Is my memory working right?

By sjps220
Jan 29, 2006
  1. I am a little confused about the memory in my system. I have the OCZ PC-3200 DDR400 Premier Series 1GB (2x512MB) Dual Channel Kit. So the 400 is 400 MHz right? When I run cpuz it says that the frequency is 201 MHz. Why is that?

    I read in another thread that it can have something to do with the cpus FSB? I don't really understand FSBs too well. Is it the same as HTT? I have an athlon 64 3500+ venice and my motherboard is the standard A8N-SLI.

    I'll attach my cpuz results.
  2. Vigilante

    Vigilante TechSpot Paladin Posts: 1,666

    I'll just comment from memory (pun intended ;).

    The function of DDR (Dual Data Rate, or Double Data Rate as some might like) allows it to work in "both directions" of the communications link. Because of this dual mode, it effectively doubles the transmissions rate (200mhz), hence 200mhz is effectively 400mhz. Think of it as an "up and down" square wave form. Old RAM only did an operation on the "up" end of the wave. DDR does operations on the up AND down waves. Thus doubling whatever transmission rate is set.

    That is a pretty crude explanation I know. But basically this is the way it works for any DDR RAM speed, the FSB is doubled.

    There is a connection between the CPU and RAM through the FSB. Your CPU (as noted in your txt file), has a "multiplier" of that FSB. Your FSB is 200mhz, so your DDR is effectively 400mhz, and your CPU, with multiplier of 11, is 2200mhz. So 200x11=2200mhz, which is the core speed of your 3500+ CPU. See how it works now? The 3500+ A64 runs at 2.2ghz, or 11 times the 200mhz FSB. While your DDR RAM can only double this amount to 400mhz.

    Putting your RAM in "Dual Channel" mode helps too, as it enables the second memory channel of the 3500+. A boost in performance over the 3400+ which didn't have a second channel in the memory controller. So you are getting more performance using your RAM in Dual Channel mode.

    If you have any more questions, feel free to ask!
  3. sjps220

    sjps220 TS Rookie Topic Starter Posts: 106

    oh okay! Perfect! I was just reading another thread where someone was talking about the effects of changing the speed of the ram so I checked mine and saw 200 and assumed it was set to the wrong speed. Thank you for the thorough explanation. So because it lists the memory at 201 MHz, and the multiplier is 11, it lists my cpu at 2211 MHz! It all makes sense.
  4. DonNagual

    DonNagual TechSpot Ambassador Posts: 2,404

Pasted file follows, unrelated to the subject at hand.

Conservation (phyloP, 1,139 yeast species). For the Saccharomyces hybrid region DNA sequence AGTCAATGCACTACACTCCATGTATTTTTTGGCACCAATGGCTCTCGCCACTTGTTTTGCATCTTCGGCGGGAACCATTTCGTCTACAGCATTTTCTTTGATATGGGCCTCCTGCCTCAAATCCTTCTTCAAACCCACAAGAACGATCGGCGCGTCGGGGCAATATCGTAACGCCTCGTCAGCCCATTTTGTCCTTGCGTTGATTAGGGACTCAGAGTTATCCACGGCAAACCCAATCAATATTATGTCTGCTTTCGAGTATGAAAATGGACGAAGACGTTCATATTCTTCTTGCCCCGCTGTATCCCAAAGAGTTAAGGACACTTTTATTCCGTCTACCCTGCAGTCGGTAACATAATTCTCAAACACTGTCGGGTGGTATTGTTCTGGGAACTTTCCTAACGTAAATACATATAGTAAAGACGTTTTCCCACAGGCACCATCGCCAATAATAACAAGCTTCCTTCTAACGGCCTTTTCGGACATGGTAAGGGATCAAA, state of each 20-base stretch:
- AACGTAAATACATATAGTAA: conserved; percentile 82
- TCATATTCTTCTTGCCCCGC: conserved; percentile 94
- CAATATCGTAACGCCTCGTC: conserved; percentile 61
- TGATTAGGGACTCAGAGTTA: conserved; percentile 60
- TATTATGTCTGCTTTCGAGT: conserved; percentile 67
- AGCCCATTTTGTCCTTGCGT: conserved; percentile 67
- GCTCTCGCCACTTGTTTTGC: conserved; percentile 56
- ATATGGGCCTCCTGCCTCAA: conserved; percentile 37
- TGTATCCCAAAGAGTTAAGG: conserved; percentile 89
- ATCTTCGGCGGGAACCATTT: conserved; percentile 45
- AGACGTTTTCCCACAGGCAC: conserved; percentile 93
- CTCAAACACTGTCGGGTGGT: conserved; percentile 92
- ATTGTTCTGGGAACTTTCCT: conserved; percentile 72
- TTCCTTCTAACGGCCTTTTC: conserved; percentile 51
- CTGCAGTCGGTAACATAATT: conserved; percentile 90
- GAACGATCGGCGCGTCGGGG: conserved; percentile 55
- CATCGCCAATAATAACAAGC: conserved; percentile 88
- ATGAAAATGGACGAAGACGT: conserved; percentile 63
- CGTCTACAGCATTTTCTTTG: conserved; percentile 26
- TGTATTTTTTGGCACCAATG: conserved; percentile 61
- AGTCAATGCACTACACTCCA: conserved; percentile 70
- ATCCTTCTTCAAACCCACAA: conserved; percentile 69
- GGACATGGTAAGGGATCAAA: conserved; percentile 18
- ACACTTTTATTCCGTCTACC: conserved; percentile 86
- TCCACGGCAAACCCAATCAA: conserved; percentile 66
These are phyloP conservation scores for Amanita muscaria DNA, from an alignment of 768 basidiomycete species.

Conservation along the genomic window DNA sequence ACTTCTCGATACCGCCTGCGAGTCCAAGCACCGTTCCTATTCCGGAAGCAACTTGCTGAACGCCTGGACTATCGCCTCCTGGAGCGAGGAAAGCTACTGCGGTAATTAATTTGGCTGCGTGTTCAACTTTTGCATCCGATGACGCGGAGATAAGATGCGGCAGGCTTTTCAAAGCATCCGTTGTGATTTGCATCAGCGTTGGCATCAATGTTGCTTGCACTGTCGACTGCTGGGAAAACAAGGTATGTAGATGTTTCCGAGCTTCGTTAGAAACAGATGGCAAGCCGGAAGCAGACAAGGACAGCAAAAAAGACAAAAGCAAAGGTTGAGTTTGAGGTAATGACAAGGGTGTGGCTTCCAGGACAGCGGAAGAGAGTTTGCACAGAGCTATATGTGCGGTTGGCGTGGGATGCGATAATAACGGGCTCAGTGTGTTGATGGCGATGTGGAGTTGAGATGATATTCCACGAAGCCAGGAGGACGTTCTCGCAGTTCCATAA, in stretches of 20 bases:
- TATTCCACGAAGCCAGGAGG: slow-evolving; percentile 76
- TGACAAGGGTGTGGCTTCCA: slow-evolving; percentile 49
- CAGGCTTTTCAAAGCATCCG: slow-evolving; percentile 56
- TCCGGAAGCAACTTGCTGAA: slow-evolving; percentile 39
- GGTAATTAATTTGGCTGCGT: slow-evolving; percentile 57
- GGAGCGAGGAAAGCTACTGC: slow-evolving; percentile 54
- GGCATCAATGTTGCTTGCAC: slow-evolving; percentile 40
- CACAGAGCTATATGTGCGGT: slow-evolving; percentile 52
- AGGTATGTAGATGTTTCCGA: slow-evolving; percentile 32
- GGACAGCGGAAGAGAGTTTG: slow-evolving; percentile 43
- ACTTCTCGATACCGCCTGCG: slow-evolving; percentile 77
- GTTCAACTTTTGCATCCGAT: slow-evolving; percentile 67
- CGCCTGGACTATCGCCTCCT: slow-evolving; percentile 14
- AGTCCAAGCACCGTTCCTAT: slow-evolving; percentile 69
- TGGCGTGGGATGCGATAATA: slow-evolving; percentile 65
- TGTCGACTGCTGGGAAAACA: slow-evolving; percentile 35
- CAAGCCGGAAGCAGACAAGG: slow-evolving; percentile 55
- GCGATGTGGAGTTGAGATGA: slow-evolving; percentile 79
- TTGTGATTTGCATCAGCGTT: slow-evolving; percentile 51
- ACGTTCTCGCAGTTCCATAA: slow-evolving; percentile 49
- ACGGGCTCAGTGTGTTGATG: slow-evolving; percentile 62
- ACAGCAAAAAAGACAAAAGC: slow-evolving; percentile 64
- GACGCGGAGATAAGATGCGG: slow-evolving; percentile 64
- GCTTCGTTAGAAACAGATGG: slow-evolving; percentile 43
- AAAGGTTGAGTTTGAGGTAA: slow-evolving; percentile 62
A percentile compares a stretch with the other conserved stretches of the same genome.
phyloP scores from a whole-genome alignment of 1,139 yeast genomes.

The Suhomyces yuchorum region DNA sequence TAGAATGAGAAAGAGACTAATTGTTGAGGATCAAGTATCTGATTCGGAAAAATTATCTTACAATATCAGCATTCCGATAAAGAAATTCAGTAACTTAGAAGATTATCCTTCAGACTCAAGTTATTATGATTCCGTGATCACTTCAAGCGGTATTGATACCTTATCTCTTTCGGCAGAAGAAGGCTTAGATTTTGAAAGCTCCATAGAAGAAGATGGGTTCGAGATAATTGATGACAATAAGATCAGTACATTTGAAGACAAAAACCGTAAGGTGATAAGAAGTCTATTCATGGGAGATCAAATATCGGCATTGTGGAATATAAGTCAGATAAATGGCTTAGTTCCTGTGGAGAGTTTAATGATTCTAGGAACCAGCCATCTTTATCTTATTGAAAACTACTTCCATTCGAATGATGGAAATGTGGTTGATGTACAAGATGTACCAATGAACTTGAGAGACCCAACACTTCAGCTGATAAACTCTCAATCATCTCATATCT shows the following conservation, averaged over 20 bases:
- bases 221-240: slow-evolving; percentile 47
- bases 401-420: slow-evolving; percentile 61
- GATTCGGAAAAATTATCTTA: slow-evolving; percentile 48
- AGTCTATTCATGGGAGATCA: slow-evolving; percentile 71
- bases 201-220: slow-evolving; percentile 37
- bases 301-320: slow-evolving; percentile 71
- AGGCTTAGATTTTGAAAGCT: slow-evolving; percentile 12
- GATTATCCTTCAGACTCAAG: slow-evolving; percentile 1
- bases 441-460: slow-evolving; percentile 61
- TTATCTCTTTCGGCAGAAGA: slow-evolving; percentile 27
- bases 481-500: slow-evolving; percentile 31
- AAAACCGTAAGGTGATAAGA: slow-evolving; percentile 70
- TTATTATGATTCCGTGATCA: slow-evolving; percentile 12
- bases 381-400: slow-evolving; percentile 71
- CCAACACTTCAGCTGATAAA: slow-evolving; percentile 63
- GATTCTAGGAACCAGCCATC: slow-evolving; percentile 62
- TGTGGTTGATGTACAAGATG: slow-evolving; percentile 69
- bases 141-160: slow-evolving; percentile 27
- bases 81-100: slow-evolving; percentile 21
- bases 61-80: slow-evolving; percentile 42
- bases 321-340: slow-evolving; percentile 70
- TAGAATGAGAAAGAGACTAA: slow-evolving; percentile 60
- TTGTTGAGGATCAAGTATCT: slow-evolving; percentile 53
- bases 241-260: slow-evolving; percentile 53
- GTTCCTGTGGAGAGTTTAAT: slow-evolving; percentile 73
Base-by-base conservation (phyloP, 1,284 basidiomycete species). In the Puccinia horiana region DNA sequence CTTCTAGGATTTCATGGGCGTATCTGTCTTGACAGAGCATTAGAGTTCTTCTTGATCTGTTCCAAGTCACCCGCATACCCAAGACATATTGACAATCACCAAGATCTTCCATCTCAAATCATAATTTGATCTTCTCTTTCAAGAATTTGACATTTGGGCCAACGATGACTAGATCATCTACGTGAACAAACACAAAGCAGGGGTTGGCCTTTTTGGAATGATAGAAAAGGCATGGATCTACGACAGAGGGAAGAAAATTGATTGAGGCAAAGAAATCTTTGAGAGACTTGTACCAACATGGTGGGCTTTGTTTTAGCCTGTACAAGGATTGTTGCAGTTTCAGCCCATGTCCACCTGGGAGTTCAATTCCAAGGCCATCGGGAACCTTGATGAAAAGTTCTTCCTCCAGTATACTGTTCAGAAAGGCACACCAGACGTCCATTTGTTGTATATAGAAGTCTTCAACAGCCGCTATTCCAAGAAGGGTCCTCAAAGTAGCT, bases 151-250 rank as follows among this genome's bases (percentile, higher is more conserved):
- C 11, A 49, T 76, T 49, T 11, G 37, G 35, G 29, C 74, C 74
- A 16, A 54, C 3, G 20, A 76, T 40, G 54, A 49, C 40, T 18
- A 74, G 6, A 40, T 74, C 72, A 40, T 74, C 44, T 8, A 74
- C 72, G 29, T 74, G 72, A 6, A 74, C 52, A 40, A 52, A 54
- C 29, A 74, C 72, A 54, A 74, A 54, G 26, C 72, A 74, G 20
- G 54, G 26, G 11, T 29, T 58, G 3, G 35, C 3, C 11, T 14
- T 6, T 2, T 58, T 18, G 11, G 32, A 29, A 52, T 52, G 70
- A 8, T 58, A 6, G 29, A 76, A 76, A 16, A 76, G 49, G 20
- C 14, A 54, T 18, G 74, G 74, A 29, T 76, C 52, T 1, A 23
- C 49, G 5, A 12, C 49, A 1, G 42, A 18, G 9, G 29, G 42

If I can just step in and say....


    Nice post vigilante. :grinthumb
  5. Vigilante

    Vigilante TechSpot Paladin Posts: 1,666

    Thanks guys, well I'm sure someone can think of a better term then "up and down square wave". LOL

    The part about 3400+ and 3500+ memory channels I looked up. But would make a pretty good buying choice between the two, as from what I read, the 3400+ doesn't take full advantage of running in Dual Channel mode. Hmm. While the 3500+ has a built in 2nd memory channel, which only works when you have 2 DRAMs installed (thus dual channel).

    Good stuff.

    sjps220 - So 201mhz huh? You are overclocking by 1mhz! lol
  6. sjps220

    sjps220 TS Rookie Topic Starter Posts: 106

    Oh yeah, I'm pretty hardcore like that. Always pushing the envelope!

    Thanks again for the help. Glad to hear the 3500+ handles dual channel better.
  7. mephisto_007

    mephisto_007 TS Guru Posts: 224

    Sorry if I'm off topicz, anyway how do we know how to take advantage of running in Dual Channel mode? I am using a Intel Pentium 4 2.8GHz (Prescott) - Gigabyte 8IG100-G mainboard.
  8. DonNagual

    DonNagual TechSpot Ambassador Posts: 2,404

    You can confirm if your motherboard supports dual channel ram by checking the manual/maker website. If it DOES support dual channel, then you have to be sure you have your (ideally identical) 2 (or 4) sticks of ram in the right slots.

    To confirm that you are in fact running in dual channel mode, you can download and run this program:

    click the "memory" tab and have a look at what it says under "# channels". If it says dual, you're good to go.
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